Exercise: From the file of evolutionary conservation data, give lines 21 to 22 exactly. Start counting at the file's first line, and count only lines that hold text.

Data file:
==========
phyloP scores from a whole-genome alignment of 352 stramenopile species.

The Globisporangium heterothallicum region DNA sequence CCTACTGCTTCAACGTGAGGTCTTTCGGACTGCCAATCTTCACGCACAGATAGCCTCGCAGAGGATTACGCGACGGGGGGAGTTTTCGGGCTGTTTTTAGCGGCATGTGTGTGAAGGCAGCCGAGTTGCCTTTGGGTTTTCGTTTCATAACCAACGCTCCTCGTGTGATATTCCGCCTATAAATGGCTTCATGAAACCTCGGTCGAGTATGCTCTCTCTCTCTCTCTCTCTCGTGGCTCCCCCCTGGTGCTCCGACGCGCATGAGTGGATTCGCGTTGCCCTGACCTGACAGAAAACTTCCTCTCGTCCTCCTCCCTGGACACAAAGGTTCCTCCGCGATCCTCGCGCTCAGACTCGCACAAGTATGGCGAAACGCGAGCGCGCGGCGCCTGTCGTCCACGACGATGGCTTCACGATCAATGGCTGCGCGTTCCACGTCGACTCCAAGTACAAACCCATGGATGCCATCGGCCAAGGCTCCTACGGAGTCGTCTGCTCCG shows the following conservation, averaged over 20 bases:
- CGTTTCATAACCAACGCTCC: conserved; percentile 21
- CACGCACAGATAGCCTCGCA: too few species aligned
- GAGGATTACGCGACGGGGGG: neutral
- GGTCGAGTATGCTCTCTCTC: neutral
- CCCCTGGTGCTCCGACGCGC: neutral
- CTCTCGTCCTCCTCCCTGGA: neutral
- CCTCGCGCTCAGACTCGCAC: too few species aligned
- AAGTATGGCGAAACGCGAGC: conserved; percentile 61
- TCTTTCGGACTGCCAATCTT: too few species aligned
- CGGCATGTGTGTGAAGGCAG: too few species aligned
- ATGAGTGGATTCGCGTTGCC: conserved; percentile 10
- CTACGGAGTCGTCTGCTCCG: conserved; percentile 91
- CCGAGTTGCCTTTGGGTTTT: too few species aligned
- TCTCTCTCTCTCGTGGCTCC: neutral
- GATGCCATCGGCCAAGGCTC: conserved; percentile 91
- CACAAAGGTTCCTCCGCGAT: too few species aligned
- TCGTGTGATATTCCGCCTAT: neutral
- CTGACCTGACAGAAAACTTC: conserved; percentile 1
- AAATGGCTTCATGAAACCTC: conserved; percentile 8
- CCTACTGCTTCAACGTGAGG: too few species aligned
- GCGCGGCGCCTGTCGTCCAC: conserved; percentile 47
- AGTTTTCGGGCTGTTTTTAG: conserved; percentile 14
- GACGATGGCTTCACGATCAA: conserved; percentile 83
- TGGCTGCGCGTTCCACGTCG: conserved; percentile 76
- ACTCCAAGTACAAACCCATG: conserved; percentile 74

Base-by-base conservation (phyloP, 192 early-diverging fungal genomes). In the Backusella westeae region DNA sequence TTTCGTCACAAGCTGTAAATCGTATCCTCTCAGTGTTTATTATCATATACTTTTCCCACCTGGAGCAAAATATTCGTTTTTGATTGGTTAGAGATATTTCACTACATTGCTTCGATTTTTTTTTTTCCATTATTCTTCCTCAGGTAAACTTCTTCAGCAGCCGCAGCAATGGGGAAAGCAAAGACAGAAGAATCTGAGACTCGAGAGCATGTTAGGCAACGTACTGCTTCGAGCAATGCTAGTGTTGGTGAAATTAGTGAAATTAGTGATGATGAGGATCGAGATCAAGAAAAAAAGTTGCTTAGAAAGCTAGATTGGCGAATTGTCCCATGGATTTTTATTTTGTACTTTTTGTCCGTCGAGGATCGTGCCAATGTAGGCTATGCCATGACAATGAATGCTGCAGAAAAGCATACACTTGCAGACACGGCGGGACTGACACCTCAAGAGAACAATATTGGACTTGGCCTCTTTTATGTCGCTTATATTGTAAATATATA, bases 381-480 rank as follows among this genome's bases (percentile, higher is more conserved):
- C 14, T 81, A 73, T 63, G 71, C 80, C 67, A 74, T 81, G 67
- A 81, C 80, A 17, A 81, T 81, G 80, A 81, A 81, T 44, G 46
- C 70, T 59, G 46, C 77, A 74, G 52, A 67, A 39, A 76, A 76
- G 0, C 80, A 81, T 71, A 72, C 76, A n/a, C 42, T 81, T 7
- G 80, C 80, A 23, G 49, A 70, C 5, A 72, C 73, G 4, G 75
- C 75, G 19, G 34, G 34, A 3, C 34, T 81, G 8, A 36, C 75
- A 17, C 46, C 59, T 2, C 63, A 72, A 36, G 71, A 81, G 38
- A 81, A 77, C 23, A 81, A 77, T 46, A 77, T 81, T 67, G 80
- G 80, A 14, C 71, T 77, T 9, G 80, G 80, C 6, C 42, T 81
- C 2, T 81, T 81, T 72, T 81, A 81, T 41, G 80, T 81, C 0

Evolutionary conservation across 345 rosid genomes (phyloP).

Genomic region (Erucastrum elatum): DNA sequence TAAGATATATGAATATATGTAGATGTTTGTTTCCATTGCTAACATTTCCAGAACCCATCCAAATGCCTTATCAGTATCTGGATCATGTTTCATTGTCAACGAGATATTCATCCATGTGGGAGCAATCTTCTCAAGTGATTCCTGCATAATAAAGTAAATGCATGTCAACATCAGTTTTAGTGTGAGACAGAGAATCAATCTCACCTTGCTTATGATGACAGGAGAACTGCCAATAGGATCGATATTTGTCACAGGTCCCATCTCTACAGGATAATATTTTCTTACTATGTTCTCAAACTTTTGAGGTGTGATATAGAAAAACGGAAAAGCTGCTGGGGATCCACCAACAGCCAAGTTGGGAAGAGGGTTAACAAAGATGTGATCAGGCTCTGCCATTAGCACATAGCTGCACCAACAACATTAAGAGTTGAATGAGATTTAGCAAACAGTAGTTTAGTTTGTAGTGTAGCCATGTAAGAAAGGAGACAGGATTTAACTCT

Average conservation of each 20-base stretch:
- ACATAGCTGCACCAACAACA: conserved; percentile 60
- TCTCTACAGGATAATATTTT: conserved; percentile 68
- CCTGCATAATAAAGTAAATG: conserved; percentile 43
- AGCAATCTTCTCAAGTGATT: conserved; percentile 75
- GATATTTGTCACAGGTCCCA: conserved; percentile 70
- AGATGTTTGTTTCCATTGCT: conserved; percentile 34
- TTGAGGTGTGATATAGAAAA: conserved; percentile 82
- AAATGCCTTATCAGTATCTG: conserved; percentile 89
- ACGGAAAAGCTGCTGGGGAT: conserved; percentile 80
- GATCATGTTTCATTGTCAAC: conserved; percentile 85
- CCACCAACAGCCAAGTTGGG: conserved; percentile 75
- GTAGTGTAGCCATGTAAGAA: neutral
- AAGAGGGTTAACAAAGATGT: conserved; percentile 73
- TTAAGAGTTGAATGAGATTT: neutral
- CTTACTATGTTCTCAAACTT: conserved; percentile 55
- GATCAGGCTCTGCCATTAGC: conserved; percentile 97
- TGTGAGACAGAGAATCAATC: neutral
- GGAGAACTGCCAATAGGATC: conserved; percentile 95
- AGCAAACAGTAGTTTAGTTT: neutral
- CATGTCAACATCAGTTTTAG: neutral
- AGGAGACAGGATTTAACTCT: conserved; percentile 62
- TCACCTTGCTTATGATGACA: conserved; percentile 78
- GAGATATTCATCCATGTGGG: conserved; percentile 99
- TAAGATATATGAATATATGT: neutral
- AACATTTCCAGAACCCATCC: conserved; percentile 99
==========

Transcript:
- AAATGGCTTCATGAAACCTC: conserved; percentile 8
- CCTACTGCTTCAACGTGAGG: too few species aligned